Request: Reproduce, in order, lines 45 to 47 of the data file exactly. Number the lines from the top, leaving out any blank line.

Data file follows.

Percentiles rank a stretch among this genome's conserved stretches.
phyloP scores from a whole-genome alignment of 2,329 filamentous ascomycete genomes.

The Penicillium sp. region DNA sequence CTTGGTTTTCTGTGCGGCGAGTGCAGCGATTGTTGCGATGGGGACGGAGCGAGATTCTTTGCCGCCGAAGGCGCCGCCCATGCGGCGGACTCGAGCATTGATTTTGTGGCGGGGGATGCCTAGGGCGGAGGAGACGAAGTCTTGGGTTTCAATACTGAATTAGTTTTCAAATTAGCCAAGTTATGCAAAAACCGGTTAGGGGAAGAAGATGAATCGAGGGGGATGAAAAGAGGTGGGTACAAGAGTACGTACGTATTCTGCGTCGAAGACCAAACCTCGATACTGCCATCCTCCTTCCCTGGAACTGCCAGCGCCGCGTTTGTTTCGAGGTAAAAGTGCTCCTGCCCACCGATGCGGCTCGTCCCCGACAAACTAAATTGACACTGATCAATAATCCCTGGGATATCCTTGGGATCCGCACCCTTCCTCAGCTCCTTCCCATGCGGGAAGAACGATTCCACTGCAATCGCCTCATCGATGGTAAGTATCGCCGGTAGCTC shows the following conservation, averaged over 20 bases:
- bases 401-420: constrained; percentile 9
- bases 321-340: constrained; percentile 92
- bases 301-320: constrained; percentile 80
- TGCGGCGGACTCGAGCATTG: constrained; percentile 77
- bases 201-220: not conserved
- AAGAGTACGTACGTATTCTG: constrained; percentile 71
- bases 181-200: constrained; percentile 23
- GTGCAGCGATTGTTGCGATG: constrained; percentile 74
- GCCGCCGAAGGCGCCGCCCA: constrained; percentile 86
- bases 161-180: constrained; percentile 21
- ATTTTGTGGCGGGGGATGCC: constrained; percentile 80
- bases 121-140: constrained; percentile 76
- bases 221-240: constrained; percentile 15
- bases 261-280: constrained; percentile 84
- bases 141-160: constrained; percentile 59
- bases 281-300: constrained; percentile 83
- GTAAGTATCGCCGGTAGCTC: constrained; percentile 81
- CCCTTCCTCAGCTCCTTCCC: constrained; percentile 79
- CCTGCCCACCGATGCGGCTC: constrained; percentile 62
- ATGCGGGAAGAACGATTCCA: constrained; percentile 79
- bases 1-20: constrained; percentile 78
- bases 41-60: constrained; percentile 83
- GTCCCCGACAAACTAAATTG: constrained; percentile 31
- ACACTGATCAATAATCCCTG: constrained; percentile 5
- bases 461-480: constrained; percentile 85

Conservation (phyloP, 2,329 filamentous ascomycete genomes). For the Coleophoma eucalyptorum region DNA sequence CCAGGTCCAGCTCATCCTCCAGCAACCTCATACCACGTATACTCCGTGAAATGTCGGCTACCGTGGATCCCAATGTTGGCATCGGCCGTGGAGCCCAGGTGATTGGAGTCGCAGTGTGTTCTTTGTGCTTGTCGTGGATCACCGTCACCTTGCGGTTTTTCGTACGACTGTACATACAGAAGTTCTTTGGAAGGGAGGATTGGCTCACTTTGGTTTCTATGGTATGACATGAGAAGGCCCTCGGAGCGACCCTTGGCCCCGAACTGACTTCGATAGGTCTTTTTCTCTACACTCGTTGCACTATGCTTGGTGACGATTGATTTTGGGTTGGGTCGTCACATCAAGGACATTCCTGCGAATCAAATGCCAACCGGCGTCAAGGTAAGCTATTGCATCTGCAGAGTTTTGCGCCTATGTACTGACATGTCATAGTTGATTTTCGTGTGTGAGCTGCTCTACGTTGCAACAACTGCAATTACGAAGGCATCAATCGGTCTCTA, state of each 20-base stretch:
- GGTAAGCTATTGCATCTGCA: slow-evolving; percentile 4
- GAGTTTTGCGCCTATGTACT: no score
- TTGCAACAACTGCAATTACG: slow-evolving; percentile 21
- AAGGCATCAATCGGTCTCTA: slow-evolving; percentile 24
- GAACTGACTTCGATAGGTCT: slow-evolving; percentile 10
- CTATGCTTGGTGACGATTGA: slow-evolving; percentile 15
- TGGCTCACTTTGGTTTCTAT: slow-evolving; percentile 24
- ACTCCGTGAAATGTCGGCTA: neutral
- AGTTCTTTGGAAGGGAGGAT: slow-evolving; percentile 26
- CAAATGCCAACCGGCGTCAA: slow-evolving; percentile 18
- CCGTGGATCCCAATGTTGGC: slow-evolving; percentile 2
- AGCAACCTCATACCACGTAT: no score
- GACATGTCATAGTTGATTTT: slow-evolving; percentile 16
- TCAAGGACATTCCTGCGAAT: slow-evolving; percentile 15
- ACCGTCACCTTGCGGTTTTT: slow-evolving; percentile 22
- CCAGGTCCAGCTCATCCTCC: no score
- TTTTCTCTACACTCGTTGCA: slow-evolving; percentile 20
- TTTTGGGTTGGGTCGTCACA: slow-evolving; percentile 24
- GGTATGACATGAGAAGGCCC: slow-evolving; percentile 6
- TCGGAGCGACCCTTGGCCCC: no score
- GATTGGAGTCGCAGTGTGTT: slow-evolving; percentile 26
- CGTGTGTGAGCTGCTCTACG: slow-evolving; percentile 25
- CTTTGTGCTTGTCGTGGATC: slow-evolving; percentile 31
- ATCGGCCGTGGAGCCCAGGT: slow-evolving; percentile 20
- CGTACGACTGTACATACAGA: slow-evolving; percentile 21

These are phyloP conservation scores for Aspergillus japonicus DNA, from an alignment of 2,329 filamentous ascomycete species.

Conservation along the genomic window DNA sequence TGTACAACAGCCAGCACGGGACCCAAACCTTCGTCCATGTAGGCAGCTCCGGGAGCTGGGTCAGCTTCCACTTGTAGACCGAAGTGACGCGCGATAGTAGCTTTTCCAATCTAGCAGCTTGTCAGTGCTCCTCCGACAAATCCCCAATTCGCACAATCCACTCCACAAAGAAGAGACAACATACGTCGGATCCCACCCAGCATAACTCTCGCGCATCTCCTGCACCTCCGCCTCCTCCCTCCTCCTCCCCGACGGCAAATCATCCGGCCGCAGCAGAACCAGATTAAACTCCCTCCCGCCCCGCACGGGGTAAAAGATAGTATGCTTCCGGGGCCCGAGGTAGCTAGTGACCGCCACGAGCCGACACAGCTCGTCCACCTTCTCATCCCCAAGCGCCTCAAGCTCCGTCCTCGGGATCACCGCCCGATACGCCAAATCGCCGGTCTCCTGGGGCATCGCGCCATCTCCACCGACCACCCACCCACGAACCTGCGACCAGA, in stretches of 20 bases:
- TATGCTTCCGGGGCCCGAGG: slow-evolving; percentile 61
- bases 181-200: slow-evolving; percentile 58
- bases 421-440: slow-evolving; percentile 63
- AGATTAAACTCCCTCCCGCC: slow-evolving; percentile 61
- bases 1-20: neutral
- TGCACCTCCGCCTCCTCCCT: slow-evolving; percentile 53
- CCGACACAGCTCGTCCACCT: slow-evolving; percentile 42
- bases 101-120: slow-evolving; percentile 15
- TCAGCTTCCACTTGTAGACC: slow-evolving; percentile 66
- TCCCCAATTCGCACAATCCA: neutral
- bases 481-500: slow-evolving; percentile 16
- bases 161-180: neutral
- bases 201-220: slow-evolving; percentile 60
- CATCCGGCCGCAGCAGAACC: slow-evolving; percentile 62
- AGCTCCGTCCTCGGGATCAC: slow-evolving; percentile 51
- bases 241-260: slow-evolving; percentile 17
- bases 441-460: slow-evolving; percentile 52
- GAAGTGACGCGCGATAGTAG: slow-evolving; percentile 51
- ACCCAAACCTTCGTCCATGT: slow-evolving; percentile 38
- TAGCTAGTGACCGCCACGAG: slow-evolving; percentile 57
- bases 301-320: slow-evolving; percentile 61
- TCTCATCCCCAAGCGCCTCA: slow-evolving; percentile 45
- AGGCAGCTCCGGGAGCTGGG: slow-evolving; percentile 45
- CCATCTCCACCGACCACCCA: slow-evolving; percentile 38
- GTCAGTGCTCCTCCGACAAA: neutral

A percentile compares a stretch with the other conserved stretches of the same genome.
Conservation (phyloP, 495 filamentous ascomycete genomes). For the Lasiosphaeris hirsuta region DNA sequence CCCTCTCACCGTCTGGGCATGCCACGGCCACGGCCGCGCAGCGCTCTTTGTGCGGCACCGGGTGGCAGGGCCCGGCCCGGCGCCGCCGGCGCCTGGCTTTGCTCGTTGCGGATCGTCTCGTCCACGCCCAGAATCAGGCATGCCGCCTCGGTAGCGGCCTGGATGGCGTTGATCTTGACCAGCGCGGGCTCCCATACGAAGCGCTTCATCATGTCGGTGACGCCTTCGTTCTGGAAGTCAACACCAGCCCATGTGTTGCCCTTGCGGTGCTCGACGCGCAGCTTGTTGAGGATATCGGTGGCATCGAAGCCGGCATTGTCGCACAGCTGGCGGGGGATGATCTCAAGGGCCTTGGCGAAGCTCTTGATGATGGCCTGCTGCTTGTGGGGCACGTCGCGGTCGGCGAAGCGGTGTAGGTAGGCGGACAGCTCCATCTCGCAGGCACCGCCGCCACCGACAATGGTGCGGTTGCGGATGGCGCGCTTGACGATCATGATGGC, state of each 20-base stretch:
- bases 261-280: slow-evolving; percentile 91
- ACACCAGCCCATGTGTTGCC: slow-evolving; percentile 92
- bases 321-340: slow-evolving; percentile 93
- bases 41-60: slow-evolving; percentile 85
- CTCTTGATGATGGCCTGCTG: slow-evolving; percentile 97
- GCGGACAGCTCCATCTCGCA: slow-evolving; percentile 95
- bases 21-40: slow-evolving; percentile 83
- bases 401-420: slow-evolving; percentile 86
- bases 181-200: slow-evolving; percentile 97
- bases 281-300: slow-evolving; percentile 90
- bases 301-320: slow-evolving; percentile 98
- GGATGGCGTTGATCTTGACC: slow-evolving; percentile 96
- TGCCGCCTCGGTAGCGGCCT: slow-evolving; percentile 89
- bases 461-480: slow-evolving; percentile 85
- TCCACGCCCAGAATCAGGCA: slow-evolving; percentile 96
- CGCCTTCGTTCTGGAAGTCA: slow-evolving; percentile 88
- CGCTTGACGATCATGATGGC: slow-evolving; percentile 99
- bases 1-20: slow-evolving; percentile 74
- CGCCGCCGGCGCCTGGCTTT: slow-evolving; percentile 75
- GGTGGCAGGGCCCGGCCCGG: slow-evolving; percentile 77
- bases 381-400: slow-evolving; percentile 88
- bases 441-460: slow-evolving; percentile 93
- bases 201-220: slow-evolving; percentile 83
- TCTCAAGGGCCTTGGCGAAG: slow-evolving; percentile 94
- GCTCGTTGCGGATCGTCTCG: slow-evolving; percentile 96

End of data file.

- CCAGGTCCAGCTCATCCTCC: no score
- TTTTCTCTACACTCGTTGCA: slow-evolving; percentile 20
- TTTTGGGTTGGGTCGTCACA: slow-evolving; percentile 24